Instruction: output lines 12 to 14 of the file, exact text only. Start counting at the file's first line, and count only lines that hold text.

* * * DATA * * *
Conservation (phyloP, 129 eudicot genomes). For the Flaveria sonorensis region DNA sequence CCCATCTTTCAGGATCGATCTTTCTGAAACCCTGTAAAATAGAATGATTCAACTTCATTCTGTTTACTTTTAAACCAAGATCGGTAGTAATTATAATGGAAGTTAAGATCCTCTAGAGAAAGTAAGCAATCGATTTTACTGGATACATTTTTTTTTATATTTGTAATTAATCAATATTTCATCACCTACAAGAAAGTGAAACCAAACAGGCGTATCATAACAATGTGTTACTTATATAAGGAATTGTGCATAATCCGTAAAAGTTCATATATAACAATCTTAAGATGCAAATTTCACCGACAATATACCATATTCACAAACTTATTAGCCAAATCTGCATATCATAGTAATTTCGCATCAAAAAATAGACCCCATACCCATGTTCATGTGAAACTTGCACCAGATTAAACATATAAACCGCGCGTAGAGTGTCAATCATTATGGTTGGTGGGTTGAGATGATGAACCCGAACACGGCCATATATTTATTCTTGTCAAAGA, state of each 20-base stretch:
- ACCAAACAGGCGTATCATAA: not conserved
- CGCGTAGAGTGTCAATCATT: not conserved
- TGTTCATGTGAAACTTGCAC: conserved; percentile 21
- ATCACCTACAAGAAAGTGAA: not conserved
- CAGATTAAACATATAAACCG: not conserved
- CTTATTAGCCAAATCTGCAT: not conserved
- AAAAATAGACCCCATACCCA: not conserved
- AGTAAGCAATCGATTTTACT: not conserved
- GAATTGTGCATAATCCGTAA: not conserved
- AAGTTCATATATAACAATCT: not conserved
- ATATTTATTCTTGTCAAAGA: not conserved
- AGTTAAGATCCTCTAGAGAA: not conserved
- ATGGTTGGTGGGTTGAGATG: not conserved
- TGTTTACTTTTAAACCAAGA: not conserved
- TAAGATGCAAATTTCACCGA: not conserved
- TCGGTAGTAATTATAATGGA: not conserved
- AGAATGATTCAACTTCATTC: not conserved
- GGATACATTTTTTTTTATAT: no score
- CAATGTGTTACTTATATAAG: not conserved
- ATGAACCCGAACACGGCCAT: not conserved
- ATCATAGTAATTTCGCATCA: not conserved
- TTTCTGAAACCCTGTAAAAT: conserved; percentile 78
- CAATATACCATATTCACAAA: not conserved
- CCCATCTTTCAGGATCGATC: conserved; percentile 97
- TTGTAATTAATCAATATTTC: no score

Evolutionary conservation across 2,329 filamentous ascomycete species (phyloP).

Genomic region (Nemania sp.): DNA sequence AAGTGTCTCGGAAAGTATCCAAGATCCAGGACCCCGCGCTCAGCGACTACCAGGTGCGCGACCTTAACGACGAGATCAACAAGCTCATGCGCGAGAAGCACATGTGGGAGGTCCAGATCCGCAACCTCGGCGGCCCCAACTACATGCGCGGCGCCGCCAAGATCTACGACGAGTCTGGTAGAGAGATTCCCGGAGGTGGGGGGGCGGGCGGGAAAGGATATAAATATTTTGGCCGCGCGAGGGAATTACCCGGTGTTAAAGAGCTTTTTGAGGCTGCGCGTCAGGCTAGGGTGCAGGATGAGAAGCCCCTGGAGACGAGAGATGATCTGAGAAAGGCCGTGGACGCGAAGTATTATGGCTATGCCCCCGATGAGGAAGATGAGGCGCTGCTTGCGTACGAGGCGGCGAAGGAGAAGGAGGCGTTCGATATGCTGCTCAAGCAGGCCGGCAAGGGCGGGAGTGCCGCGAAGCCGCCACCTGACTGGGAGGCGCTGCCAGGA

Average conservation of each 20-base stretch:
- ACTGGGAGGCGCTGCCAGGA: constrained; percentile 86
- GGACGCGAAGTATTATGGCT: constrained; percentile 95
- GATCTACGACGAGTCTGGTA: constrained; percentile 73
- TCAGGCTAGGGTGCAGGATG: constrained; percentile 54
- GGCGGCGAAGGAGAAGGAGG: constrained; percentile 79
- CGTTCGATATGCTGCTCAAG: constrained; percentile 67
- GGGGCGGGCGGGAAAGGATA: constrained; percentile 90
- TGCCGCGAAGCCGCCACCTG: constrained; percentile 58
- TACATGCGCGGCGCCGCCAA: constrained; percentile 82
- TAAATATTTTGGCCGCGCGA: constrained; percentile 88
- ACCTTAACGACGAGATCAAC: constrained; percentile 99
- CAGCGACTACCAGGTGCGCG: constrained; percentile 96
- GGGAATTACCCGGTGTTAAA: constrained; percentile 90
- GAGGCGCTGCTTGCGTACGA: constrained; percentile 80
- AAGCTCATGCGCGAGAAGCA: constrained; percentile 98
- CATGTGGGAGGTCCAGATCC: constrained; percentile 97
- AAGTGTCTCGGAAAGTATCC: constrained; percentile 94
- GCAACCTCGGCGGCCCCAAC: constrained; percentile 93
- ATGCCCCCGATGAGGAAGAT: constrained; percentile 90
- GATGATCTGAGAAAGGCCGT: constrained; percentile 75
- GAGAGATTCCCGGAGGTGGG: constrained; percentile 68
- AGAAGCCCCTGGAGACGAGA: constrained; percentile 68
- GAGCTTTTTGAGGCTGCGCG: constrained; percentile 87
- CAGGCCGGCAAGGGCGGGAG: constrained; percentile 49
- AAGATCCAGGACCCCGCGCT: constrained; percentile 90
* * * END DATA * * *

- ATATTTATTCTTGTCAAAGA: not conserved
- AGTTAAGATCCTCTAGAGAA: not conserved
- ATGGTTGGTGGGTTGAGATG: not conserved